United States District Court, District of Columbia
BERMAN JACKSON, UNITED STATES DISTRICT JUDGE
Josh Gerstein, a journalist, and The James Madison Project,
an organization established “to promote government
accountability, ” Compl. [Dkt. # 1] ¶ 3, brought
this suit against the Department of Justice
(“DOJ”), and the Federal Bureau of Investigation
(“FBI”), under the Freedom of Information Act
(“FOIA”), 5 U.S.C. § 552 et seq.
They have requested records related to the question of
“whether President Donald J. Trump is or ever was a
target of, subject of, or material witness to any
investigation.” Id. ¶ 6. The government
issued what is known as a “Glomar response,
” refusing to confirm or deny the existence
of responsive records.
moved for summary judgment, and plaintiffs opposed the motion
and filed their own motion for partial summary judgment. They
argue that the President waived the government's right to
insist on confidentiality with a Glomar response by
making a series of public statements, including tweets, in
which plaintiffs contend he officially acknowledged the
existence of responsive records. Upon review of the full
record, including the agency's affidavits, the
parties' supplemental filings, and each of the alleged
“official statements, ” the Court will grant
defendant's motion for summary judgment, and it will deny
plaintiffs' motion. The government has met its burden of
establishing that the information withheld is protected under
FOIA Exemption 7(A), and none of the President's
statements satisfy the “stringent test required to
establish . . . a waiver.” Pub. Citizen v.
Dep't of State, 11 F.3d 198, 199 (D.C. Cir. 1993).
12, 2017, plaintiffs submitted a FOIA request to DOJ. Ex. A
to Castellano Decl. [Dkt. # 11-2] (“FOIA
Request”). They sought the following records
“created, received and/or maintained by the Office of
Attorney General (“AG”), the Office of the Deputy
Attorney General (“DAG”), and/or the Office of
the Associate Attorney General (“AAG”)”:
(1) Any records memorializing discussions between Department
of Justice (“DOJ”) staff and FBI staff regarding
whether President Trump is or ever was a target of, subject
of or material witness to any investigation; and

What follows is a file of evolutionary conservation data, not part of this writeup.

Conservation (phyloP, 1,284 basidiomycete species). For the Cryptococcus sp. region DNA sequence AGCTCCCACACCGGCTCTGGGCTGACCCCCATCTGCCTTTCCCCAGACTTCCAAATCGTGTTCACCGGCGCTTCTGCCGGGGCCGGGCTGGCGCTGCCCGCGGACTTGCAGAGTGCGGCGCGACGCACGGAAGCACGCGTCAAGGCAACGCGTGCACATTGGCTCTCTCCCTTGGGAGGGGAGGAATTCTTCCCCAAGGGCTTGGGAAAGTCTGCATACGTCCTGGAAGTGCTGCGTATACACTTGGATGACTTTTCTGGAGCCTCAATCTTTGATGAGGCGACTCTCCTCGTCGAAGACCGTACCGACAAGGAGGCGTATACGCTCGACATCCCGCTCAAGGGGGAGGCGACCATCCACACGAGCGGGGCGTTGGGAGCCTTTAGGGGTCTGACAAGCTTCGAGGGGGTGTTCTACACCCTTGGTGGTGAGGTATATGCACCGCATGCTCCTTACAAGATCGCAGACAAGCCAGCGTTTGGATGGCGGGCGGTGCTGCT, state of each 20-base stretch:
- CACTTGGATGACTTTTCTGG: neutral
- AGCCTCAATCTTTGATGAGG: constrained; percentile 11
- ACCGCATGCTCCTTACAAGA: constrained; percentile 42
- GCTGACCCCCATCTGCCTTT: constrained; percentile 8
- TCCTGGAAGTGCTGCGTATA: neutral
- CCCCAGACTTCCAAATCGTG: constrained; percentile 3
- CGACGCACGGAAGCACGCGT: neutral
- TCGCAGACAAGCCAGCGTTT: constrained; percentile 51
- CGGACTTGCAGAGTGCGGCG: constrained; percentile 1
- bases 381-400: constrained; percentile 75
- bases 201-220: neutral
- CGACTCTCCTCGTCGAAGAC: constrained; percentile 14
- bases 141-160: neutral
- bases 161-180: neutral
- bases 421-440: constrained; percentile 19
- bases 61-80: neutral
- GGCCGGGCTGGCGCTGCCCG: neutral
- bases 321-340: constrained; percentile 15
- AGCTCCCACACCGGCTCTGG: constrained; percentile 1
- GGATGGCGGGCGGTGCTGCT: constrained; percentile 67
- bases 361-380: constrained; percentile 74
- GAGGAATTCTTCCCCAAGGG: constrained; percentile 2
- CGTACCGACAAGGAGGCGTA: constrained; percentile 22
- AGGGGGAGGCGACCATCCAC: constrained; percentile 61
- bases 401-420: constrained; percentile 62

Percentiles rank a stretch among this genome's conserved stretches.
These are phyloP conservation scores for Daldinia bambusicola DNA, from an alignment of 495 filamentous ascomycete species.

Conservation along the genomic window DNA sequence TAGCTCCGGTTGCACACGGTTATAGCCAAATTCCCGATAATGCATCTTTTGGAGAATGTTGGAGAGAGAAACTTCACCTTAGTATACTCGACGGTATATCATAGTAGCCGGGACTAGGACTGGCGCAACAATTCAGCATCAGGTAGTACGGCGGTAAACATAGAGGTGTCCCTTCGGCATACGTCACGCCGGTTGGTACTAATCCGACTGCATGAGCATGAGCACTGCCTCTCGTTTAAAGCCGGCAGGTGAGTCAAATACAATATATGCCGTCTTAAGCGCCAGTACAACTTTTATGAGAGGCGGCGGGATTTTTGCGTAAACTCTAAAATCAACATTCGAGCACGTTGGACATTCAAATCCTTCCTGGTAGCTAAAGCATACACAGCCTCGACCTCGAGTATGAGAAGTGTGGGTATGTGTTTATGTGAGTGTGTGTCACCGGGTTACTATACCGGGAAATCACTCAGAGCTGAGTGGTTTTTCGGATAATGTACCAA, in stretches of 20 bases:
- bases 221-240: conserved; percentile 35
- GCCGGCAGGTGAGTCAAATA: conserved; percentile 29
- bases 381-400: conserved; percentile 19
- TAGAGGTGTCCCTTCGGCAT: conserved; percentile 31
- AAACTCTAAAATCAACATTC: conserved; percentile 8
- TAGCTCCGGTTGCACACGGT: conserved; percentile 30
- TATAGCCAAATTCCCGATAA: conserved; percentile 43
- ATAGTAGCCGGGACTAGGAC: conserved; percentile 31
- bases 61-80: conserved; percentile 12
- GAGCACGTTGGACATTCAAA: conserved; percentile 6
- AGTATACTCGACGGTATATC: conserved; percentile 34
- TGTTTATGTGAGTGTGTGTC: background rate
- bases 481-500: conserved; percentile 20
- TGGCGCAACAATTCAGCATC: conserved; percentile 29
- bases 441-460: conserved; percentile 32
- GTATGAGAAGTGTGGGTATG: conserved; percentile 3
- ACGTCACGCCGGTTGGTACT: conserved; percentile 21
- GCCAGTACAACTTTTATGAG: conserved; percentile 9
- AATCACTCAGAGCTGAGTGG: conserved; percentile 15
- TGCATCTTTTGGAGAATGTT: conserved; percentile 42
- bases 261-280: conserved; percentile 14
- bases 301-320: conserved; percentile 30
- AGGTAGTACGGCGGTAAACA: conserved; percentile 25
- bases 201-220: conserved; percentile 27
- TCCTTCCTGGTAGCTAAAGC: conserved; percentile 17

(2) Any records memorializing disclosures to President Trump
or any White House staff regarding whether President Trump is
or ever was a target of, subject of or material witness to
(3) Any records memorializing discussion among DOJ staff
regarding the appropriateness of informing President Trump if
he is or ever was a target of, subject of or material witness
to any investigation; and
(4) Any records memorizing [sic] discussion between DOJ staff
and FBI staff regarding the appropriateness of informing
President Trump if he is or ever was a target of, subject of
or material witness to any investigation.
asked for records from the period of January 1, 2016, to the
date of DOJ's search. Id. They submitted an
identical FOIA request to the FBI, a component of DOJ, on May
12, 2017. Ex. A to Hardy Decl. [Dkt. # 11-1] (“FOIA
Request”). As part of their request, plaintiffs advised
the agencies that the letter in which President Trump
terminated then-FBI Director James Comey “stated that
Director Comey had informed him on three separate occasions
that he (President Trump) was not under investigation.”
FOIA Request at 1. The requestors also noted that in a
subsequent interview with NBC News, the President stated that
he asked Comey, “[A]m I under investigation?” and
that Comey responded, “You are not under
investigation.” Id. at 1-2.
20, 2017, the FBI issued its Glomar response
asserting that the agency could “neither confirm nor
deny the existence of any records” responsive to